ACLU Sues to Protect People Incarcerated in a Private Prison From COVID-19

Lawsuit Seeks Class-Action Relief for People Detained in Federal Custody in Arizona

Affiliate: ACLU of Arizona
May 8, 2020 9:00 pm

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FLORENCE, AZ—The American Civil Liberties Union, the ACLU of Arizona, and law firm Perkins Coie LLP filed a federal lawsuit today against the warden of a private prison run by CoreCivic, the United States Marshals Service, and the Bureau of Prisons. The suit demanded that the defendants ensure that the facility comply with public health guidelines to protect incarcerated people from the threat of COVID-19.

Attorneys are suing on behalf of five plaintiffs with high-risk medical issues, including leukemia, kidney cancer, asthma, and high blood pressure, detained at the privately-run Central Arizona Florence Correctional Complex in Florence, Arizona. The facility mostly houses people charged with federal crimes who are being held pre-trial and have therefore not been convicted of a crime. Attorneys are seeking class-action relief.

The U.S. Marshals in Arizona reported yesterday that 13 people detained at the facility have tested positive for COVID-19 and over 400 people are being quarantined. The outbreak is growing rapidly.

“For months, public health officials and corrections experts have warned that under current circumstances prisons and jails will become especially potent vectors for the rapid spread of COVID-19 inside the facilities and in the surrounding communities,” said Emma Andersson, senior staff attorney with the ACLU’s Criminal Law Reform Project. “Around the country, this prediction has become a bleak reality. The infection rate and death count among incarcerated people and those who work in prisons and jails has exploded and continues to worsen by the day. Our clients at Florence, who include mothers with underlying medical conditions, are constitutionally-entitled to be treated humanely. We hope the court will force the responsible parties – including CoreCivic, the private company that runs the facility– to give our clients a fighting chance of living through this pandemic.”

“We have heard from people inside of these facilities about their fears of contracting COVID-19,” said Jared Keenan, criminal justice staff attorney at the ACLU of Arizona. “This is a simple matter of compassion. It is clear that the prison is not taking the necessary steps to keep incarcerated people and by extension, the general public, safe. We hope the court realizes it must act to protect those who cannot protect themselves due to being incarcerated.”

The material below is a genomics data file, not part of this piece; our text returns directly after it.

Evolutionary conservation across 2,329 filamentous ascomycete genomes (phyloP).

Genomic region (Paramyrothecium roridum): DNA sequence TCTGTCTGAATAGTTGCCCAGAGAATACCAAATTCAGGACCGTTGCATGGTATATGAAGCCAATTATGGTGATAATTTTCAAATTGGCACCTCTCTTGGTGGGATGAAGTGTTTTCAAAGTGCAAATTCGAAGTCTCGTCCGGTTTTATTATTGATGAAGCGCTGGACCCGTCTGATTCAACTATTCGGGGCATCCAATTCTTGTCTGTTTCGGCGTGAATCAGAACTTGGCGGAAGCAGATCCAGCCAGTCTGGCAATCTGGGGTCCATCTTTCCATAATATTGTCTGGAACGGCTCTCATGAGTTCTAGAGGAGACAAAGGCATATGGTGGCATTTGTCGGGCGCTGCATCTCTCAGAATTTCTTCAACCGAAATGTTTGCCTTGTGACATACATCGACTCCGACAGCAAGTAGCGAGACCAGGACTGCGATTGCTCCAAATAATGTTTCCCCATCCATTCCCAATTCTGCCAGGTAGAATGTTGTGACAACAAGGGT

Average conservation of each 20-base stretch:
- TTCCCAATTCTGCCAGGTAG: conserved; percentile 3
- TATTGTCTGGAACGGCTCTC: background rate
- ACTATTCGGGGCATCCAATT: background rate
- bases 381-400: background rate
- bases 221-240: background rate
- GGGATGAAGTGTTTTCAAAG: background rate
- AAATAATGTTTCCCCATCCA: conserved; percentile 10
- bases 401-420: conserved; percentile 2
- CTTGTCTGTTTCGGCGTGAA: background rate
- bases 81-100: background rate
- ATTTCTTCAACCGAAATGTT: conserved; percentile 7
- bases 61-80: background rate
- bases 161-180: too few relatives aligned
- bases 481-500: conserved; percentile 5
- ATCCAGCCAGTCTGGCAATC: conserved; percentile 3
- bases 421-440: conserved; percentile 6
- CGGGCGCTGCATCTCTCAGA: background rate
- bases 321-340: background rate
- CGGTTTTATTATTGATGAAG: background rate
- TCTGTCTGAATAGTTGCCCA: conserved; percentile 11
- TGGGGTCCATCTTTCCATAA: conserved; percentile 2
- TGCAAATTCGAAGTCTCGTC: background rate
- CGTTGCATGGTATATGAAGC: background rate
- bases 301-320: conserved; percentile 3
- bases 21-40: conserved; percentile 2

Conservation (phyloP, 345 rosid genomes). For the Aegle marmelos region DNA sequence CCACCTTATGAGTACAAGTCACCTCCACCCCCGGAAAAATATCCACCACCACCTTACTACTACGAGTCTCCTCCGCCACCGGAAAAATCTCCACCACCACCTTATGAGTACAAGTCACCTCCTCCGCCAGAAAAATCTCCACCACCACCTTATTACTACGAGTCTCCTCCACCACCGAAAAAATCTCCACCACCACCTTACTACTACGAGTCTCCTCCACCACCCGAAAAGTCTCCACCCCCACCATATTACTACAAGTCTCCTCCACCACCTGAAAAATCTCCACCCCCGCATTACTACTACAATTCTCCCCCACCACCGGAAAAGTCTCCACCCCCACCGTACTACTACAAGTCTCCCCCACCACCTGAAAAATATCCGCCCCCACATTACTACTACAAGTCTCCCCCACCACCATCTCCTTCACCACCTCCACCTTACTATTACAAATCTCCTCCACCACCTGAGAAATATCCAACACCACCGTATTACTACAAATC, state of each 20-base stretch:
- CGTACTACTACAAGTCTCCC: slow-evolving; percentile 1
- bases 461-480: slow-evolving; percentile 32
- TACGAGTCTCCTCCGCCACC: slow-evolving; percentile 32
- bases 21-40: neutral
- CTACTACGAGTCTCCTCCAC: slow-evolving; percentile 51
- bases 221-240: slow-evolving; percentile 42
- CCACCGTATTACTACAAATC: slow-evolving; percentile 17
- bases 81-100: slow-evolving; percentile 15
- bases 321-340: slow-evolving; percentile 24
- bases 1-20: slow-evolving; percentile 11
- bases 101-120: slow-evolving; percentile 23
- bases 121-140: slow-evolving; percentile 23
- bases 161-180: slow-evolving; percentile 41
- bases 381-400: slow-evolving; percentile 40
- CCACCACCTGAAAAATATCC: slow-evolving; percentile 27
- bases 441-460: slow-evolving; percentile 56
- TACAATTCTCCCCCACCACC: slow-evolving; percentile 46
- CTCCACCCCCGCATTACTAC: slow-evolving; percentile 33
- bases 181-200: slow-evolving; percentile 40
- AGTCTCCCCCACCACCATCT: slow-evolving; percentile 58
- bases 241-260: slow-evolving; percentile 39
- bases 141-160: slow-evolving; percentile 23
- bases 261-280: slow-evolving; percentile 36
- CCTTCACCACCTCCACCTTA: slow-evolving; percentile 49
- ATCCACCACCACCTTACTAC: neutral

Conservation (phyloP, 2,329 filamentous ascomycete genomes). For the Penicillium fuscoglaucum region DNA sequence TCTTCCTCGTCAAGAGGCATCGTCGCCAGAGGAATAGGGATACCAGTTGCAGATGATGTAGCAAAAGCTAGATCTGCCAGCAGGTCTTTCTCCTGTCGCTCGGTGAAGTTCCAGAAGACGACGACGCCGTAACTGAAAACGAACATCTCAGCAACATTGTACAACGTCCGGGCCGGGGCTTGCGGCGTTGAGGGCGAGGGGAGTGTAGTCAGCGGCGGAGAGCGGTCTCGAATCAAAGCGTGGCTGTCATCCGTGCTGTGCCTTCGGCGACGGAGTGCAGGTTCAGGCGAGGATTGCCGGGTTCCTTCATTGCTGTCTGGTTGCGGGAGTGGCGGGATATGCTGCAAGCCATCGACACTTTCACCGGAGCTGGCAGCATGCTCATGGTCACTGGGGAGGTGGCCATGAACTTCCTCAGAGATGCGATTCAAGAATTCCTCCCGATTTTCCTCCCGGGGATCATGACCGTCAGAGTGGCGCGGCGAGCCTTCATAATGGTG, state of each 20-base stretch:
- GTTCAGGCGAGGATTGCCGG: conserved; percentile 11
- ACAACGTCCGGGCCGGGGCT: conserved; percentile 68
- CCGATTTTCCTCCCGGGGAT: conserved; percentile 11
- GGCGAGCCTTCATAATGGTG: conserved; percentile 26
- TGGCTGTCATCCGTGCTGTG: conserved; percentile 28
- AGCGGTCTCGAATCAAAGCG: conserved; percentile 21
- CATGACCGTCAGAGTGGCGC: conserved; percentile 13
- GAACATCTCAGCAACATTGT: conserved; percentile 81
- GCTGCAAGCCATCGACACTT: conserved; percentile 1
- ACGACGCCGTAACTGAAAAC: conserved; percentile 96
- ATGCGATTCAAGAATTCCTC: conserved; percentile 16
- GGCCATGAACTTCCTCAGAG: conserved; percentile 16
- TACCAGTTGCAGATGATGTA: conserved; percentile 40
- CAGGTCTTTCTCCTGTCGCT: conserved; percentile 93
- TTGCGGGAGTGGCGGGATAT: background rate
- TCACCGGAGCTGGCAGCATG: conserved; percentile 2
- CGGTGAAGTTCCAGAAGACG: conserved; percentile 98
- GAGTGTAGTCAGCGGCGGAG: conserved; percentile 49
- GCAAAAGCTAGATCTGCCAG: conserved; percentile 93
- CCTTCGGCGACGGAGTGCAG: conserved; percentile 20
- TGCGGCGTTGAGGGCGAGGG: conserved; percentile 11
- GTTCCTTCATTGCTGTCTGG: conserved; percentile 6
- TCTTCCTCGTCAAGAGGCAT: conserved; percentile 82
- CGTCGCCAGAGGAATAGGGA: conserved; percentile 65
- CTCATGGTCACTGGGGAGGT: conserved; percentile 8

In interviews with plaintiffs, attorneys from the ACLU’s Criminal Law Reform Project, the LGBT & HIV Project, the Racial Justice Program, the ACLU of Arizona, and Perkins Coie LLP uncovered frightening conditions at CoreCivic’s facility.

One 50-year-old mother of three suffering from kidney cancer has been denied cancer treatment. She recently developed a fever and cough, but has not been tested for COVID-19.

Another plaintiff is a 39-year-old mother of three who’s been diagnosed with leukemia. Before being detained at CoreCivic, she was undergoing treatment for this condition, attending regular appointments, and taking medicine. She has asked CoreCivic staff, at least twice, to continue her medical treatments. Yet her last treatment was over a year ago.

“The U.S. Bureau of Prisons and U.S. Marshals Service have a constitutional duty to protect the people in their custody from the grave risk of contracting COVID-19,” said Jean-Jacques Cabou, Partner at Perkins Coie. “The public health evidence is clear that social distancing and heightened sanitation practices are necessary to fulfill that duty, and yet our government, along with CoreCivic, has failed to do these basic things. That’s against the law.”

Similar lawsuits have been filed by the ACLU throughout the country, including in D.C., Texas, Louisiana, Massachusetts, and California, among others.

This lawsuit is among many efforts that the ACLU has undertaken over the last two months to reduce the number of people entering into jails and prisons, improve conditions, increase government transparency, and ultimately liberate people from dangerous, even deadly, conditions in prisons, jails and detention facilities during this pandemic.

The filing can be viewed, here.

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